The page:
On 24 October NGC issued 28-day notices to landowners to say contractors Balfour Beatty will be starting work, firstly for survey, tree tagging and pruning, preparatory for construction. This is premature and landowners are entitled to refuse entry until matters are agreed. Below (in plain text) is a note to landowners (and their agents) with a draft reply to NGC's letter.
REVOLT: Note to Landowners 6.11.00
Landowners on the Picton-Shipton route will in late October have received NGC's 28 day notice of the intention for Balfour Beatty to start work on the project. Typically the notice is given in a letter of 24 October from Charles Waite.
Landowners are not obliged to agree to access of Balfour Beatty on their land, as long as they have reason to object. Some reasons are given in the draft reply below. Landowners may wish to select those they consider appropriate in their own reply. Further, landowners can refuse entry to Balfour Beatty and can call the police if Balfour Beatty try to gain access without permission.
You will have noticed that the weather recently has not been dry and the soil has not been in a dry state. A condition of consent requires that no work connected with the project may proceed unless it is dry and the soil is in a dry state. However, the time to bring this up will be when (and if) NGC have got over the other hurdles and you can no longer legally refuse them for other reasons.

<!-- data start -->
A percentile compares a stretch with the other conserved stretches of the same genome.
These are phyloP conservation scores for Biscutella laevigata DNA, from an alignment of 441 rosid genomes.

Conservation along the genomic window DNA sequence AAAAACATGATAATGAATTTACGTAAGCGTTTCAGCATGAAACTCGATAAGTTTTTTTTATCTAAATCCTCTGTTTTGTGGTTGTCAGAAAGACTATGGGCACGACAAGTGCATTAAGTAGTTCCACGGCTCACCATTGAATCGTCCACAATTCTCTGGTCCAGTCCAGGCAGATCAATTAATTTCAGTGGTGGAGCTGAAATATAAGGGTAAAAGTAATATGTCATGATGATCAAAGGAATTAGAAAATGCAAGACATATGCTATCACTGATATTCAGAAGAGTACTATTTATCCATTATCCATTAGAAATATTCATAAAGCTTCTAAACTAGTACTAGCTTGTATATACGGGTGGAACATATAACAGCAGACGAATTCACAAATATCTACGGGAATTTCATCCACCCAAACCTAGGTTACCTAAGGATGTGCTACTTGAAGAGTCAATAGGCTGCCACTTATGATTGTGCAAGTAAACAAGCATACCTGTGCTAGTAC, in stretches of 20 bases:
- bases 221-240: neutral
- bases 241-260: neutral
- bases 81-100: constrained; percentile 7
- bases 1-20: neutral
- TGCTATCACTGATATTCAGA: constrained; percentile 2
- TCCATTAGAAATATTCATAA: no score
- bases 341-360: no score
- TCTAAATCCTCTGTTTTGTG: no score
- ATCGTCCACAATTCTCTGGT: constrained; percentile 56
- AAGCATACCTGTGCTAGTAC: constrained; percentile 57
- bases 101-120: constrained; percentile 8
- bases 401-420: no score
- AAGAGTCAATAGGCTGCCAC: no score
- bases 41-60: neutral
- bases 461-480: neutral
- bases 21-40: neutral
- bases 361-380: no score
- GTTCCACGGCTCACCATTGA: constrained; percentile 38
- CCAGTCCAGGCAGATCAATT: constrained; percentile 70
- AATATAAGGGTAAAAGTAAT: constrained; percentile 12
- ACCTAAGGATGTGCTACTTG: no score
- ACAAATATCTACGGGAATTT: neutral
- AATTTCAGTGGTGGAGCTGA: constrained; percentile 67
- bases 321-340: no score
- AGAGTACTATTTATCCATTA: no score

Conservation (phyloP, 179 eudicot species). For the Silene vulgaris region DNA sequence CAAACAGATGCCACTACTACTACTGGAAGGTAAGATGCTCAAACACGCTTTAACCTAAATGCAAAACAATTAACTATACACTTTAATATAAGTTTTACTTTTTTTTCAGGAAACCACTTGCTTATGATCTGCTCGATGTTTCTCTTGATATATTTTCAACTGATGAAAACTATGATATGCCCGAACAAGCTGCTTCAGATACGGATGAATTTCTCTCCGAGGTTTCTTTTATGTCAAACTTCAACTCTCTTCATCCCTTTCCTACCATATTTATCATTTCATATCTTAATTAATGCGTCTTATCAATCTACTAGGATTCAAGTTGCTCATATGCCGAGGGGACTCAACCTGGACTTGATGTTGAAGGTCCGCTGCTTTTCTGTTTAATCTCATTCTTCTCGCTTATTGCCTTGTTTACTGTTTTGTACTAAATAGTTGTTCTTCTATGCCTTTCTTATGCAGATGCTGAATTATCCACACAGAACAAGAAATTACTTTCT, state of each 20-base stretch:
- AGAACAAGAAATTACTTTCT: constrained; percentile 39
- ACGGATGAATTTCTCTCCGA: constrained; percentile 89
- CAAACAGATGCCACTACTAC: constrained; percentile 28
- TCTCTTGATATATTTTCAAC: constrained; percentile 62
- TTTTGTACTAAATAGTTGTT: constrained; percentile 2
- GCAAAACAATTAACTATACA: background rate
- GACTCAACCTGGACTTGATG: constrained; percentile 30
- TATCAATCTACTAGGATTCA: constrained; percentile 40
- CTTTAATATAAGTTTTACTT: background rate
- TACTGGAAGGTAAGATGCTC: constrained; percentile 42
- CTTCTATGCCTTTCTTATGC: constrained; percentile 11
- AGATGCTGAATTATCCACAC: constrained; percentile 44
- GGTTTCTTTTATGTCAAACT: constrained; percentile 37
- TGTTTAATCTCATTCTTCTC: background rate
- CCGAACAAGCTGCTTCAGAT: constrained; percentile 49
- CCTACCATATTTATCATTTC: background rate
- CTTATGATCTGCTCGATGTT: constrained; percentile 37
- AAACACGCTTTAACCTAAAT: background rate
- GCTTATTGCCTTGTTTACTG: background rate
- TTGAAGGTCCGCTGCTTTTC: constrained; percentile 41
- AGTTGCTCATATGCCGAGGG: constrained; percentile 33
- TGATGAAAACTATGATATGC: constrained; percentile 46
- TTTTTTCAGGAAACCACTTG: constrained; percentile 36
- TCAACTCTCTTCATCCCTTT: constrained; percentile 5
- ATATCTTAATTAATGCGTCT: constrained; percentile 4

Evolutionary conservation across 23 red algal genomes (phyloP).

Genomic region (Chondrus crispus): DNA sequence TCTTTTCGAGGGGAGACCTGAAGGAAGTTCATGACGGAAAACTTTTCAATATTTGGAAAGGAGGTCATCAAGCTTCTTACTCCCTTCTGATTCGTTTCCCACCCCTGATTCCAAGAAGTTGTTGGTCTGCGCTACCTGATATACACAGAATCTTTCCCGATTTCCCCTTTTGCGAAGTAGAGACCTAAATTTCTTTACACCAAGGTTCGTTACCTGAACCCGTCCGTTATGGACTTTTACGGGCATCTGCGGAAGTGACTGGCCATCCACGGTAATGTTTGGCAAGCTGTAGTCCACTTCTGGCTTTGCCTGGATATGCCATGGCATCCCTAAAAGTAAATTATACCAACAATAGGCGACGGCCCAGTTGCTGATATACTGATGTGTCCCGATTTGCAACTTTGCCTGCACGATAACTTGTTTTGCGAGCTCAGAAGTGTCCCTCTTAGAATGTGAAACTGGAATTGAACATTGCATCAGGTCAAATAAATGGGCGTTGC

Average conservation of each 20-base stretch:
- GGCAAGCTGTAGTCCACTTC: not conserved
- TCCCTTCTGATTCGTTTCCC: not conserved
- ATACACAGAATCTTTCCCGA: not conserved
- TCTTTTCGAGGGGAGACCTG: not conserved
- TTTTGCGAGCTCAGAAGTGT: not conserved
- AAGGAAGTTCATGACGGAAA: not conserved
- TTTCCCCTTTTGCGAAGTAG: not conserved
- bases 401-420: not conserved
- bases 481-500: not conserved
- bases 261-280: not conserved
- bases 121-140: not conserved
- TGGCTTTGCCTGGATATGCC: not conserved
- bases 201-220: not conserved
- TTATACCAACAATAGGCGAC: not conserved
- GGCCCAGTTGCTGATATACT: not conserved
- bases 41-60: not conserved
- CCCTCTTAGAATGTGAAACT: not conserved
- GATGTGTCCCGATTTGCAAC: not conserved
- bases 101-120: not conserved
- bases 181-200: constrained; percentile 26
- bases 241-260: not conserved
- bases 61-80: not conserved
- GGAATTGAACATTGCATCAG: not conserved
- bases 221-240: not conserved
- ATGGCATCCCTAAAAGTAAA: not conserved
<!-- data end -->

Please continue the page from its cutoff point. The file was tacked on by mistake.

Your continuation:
|Draft response (to Mr James Ross, Chairman,
NGG, 185 Park St, London SE1 9DY,
with a copy to Charles Waite and to your local MP at House of Commons, Westminster, London SW1A 0AA) :
Dear Mr Ross,
I have received a letter of 24 October from Charles Waite giving 28 days notice of work by Balfour Beatty, your appointed contractor.
It is with concern but not surprise that I learn that NGC have appointed Balfour Beatty as contractor for construction of the overhead line, just as Balfour Beatty are receiving serious public criticism for their "low standards and poor attitude" in connection with their responsibility for faulty rails causing the Hatfield train crash (Ceefax page 104 24.10.00).
Neither your company nor the contractor is entitled to enter my land to work on this project without my express permission. The compulsory wayleave does not give you that power, as was made clear in the parliamentary reply 12.5.99 from Environment Minister Nick Raynsford (Hansard col. 394). He made it clear that the obligation is to minimise inconvenience to the landowner. You are not simply entitled to proceed as you wish. It would be premature to proceed at this stage.
Before I can agree arrangements, I require from you:
cc your MP; REVOLT; your agent; Charles Waite at NGC
Copy of this letter as a text file is here